September 23, 2004
A Canadian Perspective
From a Canadian perspective, the arbitrary banning of Swiss Muslim Professor Tariq Ramadan from the U.S. reported in Martin Marty's recent Sightings column ("Learning from Tariq Ramadan," September 13) was light treatment.
By this, I do not mean to downplay the indignity shown Professor Ramadan by the Department of Homeland Security. This U.S. action was an egregious personal insult (especially after he had been examined by a 10-person team). Nevertheless, I doubt that it will result in him or anyone else becoming "new converts to hyper-anti-Americanism," as Professor Marty fears; nor will it harm "the war on terrorism," as Alan Wolfe claims. Being deprived of a teaching post in the American academy is not going to convert any moderate non-American intellectual, Muslim or other, into a terrorist or an extremist. Nor should we view this and similar actions only through the nationalist lens of America's "war on terrorism." America has an inherent responsibility to treat all people, including non-Americans, with basic human decency.
For another perspective, here is a sample of what Canadian Muslims have been subjected to (Toronto Star, September 13, 2003):
"One of Canada's most moderate and respected Muslim clerics was pulled off a plane Thursday and thrown in jail by U.S. immigration officials in Fort Lauderdale without any charges being laid... Ahamad Kutty, who has preached tolerance and peace throughout North America for more than two decades, was ordered off his Orlando-bound flight from Toronto and interrogated in an airport holding cell and a local jail for 16 hours…He has been declared a risk to national security... Kutty, an imam and scholar at the Islamic Institute of Toronto and at the city's west-end Jami Mosque, was detained with fellow Toronto cleric Abdool Hamid. The pair had traveled to Florida to attend seminars and give a series of lectures and sermons on, among other things, the dangers of fanaticism in the Islamic world."
Even more troubling is the widely-reported case of Maher Arar ("His Year in Hell," 60 Minutes, CBS News broadcast, January 21, 2004). In September 2002, Arar was returning to his Canadian home from a family vacation in Tunisia through New York. While at JFK Airport, he was detained and interrogated by U.S. immigration officials and then held at the Metropolitan Detention Center. Because he was a joint Syrian-Canadian citizen, the U.S. deported him to Syria, even though he, his wife and his children live in Canada, he was carrying a Canadian passport, and he hadn't visited Syria since moving to Canada at age 17. He spent a year in a Syrian jail, where he was interrogated and tortured, before his wife was able to secure his release with the help of Canadian officials and various international agencies.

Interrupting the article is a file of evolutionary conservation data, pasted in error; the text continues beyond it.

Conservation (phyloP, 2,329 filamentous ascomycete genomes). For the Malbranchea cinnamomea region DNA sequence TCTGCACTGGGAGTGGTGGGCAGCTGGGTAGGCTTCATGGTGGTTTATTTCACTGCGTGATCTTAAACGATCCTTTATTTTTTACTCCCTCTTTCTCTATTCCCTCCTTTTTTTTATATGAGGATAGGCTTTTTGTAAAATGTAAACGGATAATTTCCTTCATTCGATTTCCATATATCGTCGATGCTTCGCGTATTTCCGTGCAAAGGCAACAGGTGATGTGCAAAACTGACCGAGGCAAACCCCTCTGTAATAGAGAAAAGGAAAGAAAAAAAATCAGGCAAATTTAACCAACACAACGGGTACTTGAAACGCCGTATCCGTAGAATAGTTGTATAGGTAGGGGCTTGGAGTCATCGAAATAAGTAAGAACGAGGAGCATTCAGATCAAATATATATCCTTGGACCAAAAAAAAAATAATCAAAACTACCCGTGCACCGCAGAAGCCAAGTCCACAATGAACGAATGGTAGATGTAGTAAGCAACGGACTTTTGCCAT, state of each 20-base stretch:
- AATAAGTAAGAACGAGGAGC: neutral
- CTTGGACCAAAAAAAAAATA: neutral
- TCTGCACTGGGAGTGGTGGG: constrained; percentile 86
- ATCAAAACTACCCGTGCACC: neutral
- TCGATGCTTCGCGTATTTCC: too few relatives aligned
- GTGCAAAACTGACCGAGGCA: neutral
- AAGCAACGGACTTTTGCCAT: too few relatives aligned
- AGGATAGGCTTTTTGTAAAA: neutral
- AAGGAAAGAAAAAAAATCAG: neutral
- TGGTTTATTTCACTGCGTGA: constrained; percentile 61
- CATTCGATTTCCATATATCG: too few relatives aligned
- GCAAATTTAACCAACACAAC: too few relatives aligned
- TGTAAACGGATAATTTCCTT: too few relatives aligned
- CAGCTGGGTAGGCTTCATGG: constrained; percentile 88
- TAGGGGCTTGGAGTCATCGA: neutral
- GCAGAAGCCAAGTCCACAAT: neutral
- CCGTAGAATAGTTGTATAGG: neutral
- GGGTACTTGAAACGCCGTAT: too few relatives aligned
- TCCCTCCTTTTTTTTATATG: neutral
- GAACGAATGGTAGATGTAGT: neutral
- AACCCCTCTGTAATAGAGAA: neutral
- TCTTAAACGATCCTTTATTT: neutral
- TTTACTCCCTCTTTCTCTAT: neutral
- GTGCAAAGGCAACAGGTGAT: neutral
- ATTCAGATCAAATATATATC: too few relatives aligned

Did these horrific acts engender terrorists or Muslim extremists? Was the American "war on terrorism" undermined? I don't think so. But, for the last two years, the Canadian Islamic Congress has released travel advisories warning Canadian Muslims not to travel to the U.S. saying, "the U.S. is not safe for Muslims."
Americans concerned for the safety of non-American Muslims should heed the warning of the Canadian Islamic Congress. If American intellectuals would like to learn from them, and I agree with Professor Marty that they do have something to learn, then, until safety and consideration can be assured, perhaps the Americans should do the traveling.
Sharon Mattila is a doctoral candidate in Biblical Studies at the University of Chicago Divinity School. She was a 2003-2004 Martin Marty Center Dissertation Fellow. Sharon recently completed a year of dissertation research in Israel as a Lady Davis Fellow with the Hebrew University of Jerusalem, where she was also an Associate Research Fellow with the W. F. Albright Institute of Archaeological Research.